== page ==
Both Washington and Stroughter are staunch pro-life supporters. Stroughter said she wants to see President Trump in the White House for another four years because he is pro-life like she is, in addition to other reasons.
“I think he is the first sitting president in decades to actually appear at the March for Life in January in Washington,” Stroughter said. President Trump is the first sitting president to speak at a March for Life event.
Trump for the next four years
If President Trump is reelected, which may not be decided for days or even weeks due to the large amount of mail-in ballots, Washington and Stroughter both said they would like the Trump administration to tackle immigration.
“I know that there are a number of things that have been proposed but I want to see the border wall completed,” Washington said. “I want to see a deal with Mexico.”
For Eric Carter, a 48-year-old United States Marine Corps veteran from Alabama, his main concern is for the Trump administration to control COVID-19, a virus that has killed over 230,000 Americans. As of Saturday, Carter had planned to vote in-person at his local voting site on Election Day. He said he had plans to take his mask and hand sanitizer.
“First of all, we need to work on this COVID thing,” Carter said. “For our nation.”
Once COVID-19 is handled, Carter said he hopes Trump will work on trying to fix the economy.
Carter voted for Trump in 2016, too. Reflecting back to that time, Carter said Trump was “charismatic” and a supporter of veterans, which was important to Carter who served four years in the Marines.
Carter, who was once a Democrat, said he was lied to by the Democratic Party which made him want to change parties. Trump, Carter said, doesn’t look at Black people as a statistic or a victim.
From Democrat to Republican
Scherie Murray, a Jamaican-born New Yorker, said she became a Republican while in college after learning about the Republican Party’s principles and history. Murray recalled the time when she had to read an American history book for one of her college classes.
“I was fascinated and learned about the perceptions of both political parties,” Murray said.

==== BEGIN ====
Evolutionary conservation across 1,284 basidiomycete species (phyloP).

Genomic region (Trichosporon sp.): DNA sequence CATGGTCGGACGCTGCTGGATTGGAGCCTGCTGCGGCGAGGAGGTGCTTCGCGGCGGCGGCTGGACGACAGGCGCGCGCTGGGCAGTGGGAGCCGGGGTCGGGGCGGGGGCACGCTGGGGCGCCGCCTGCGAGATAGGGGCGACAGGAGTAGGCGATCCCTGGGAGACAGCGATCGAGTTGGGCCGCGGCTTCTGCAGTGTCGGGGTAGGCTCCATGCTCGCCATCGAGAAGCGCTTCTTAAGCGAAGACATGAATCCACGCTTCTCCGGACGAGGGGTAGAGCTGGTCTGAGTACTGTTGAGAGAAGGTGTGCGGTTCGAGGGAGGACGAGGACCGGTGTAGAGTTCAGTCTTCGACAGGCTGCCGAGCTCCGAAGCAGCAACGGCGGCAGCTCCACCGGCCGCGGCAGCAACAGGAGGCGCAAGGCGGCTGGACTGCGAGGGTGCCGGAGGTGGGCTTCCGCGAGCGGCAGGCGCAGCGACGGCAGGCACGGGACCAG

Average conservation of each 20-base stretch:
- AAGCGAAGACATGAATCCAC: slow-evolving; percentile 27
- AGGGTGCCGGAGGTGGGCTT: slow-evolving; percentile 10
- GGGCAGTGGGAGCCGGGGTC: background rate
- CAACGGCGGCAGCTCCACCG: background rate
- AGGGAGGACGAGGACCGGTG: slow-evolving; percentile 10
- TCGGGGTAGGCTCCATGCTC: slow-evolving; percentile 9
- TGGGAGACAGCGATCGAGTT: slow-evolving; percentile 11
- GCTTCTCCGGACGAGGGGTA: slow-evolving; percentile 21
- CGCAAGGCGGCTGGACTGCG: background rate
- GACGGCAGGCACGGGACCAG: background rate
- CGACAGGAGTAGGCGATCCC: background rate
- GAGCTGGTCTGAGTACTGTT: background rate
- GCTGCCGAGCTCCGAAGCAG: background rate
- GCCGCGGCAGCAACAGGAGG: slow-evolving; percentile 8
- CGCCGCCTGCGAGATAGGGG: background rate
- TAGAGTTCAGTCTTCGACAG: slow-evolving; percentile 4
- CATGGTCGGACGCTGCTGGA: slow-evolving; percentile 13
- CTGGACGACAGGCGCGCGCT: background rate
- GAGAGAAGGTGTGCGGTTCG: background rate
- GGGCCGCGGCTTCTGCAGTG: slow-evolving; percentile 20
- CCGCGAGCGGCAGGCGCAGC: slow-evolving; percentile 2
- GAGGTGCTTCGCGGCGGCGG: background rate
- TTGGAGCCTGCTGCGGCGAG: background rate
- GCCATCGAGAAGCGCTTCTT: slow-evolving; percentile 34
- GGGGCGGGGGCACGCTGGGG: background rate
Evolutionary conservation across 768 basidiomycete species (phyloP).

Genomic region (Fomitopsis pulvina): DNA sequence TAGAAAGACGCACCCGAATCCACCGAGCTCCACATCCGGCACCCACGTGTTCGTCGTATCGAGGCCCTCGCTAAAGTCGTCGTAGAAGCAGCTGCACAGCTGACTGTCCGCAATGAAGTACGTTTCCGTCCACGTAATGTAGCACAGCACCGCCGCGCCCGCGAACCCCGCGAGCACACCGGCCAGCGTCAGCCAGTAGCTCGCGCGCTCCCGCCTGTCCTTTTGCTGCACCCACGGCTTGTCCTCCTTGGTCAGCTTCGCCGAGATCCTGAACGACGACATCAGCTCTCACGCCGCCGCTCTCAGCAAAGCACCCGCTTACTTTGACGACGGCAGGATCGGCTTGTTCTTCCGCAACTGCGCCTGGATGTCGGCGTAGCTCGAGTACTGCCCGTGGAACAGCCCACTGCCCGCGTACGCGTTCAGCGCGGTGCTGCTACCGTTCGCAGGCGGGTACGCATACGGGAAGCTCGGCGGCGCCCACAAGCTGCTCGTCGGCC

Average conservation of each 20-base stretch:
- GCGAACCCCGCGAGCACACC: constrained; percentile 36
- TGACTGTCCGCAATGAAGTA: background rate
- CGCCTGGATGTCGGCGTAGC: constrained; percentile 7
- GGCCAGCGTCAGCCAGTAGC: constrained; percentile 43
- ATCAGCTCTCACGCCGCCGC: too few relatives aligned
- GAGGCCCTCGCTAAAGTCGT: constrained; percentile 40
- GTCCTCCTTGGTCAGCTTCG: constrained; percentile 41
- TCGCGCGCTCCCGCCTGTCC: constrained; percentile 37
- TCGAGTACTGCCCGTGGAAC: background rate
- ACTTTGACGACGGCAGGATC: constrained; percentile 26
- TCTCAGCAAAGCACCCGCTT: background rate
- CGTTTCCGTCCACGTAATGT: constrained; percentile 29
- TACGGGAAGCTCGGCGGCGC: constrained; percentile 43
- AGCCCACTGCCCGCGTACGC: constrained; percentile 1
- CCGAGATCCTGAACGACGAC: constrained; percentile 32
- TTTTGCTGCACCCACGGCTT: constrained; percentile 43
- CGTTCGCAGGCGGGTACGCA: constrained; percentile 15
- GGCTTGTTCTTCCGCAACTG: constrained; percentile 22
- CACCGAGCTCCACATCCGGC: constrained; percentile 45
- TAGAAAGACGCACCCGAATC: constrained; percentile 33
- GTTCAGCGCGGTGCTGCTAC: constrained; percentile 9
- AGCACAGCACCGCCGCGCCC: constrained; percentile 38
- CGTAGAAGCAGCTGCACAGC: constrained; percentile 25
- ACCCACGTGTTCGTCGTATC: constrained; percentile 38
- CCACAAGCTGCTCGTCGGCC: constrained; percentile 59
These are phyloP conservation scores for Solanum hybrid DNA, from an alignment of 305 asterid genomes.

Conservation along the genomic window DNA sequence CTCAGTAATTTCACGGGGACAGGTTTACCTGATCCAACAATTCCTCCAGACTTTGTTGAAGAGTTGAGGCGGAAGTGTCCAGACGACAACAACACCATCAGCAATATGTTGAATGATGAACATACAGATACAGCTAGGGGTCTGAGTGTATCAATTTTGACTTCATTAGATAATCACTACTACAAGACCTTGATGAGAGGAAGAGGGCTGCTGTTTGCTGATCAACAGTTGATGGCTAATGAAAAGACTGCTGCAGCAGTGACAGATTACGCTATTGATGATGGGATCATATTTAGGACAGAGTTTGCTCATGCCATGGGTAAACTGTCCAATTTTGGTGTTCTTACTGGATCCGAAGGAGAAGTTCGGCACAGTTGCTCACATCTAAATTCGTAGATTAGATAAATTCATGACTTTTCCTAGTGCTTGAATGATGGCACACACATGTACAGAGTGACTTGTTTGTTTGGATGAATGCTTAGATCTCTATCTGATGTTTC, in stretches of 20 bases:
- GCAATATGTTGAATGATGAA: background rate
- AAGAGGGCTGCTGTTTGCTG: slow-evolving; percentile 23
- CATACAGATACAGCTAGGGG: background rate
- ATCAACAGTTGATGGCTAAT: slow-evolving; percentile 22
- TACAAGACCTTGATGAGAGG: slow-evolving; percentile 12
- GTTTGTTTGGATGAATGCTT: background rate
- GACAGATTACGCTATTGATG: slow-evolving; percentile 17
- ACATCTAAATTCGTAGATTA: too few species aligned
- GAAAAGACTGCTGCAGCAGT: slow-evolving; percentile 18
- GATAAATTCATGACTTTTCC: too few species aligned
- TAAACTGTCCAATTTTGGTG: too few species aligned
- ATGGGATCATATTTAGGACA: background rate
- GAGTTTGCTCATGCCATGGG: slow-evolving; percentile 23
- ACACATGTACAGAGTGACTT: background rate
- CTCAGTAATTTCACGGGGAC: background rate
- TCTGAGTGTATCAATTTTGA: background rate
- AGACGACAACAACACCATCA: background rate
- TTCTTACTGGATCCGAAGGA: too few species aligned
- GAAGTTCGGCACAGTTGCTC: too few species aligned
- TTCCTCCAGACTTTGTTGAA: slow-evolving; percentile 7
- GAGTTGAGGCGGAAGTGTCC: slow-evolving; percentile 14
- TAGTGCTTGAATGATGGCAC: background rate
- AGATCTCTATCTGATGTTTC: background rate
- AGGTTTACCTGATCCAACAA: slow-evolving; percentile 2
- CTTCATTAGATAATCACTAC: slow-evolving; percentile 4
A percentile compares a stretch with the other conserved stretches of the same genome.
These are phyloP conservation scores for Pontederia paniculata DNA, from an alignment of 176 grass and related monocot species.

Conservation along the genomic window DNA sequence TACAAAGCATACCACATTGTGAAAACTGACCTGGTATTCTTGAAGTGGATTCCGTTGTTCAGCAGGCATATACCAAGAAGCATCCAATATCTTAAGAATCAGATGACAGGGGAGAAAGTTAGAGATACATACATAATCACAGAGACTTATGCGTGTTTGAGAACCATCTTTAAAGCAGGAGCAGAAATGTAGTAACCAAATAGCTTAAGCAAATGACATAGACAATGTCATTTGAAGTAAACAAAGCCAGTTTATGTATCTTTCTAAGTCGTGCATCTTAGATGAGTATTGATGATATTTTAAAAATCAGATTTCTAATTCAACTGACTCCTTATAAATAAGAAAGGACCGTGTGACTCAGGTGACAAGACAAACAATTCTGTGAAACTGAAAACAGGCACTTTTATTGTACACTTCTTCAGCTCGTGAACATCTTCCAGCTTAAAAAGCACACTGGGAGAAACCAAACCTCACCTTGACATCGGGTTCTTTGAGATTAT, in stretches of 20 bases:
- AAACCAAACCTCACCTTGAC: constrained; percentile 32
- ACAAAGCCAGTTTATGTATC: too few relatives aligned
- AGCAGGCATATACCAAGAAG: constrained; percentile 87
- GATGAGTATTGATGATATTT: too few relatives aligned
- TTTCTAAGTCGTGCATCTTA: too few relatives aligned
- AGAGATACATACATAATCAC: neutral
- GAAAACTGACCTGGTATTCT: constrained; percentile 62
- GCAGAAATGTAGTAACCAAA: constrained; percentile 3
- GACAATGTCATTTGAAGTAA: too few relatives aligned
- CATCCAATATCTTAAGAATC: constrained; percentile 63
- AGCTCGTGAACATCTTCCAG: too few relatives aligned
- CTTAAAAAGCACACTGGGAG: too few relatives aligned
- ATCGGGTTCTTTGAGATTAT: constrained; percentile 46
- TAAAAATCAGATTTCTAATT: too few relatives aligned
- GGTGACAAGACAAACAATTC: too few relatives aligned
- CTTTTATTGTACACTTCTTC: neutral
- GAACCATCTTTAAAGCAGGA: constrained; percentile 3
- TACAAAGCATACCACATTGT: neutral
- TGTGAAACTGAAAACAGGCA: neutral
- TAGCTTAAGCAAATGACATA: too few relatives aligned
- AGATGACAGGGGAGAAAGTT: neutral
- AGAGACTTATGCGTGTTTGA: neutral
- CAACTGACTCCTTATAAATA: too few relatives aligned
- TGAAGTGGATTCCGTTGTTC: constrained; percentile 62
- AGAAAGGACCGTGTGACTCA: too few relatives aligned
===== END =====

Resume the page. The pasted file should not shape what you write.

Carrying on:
Stroughter, too, was a Democrat who changed political parties after going to college.
Washington said she became a Republican 20 years ago. Her first vote ever was for Bill Clinton when he was running for his second term in 1996.
Murray, 39, announced her bid against Rep. Alexandria Ocasio-Cortez (D-N.Y.) in 2019 but suspended her campaign ahead of the primary in May of this year. When asked if she would consider running again, she said “if the opportunity presents itself” but then said she couldn’t say either way.
Murray, along with many other Black Republicans, said she is tired of being judged, ridiculed and “canceled” for not automatically voting for a Democrat.
“I wish that people would be more receptive in why we support our president versus wanting to cancel us and demean us and call us names,” Murray said. “Because we don’t support the Democratic ideology.”
Murray voted for Obama in 2012 and said she was disappointed that he did not create any policies to help African-Americans. She said President Trump has helped the African-American community more than any other president.
“We’ve been conditioned as Black people by the leaders in the Democratic Party to think that Republicans are racist, Republicans are rich, Republicans are white, Republicans are old men,” Murray said.
“And that’s just not true.”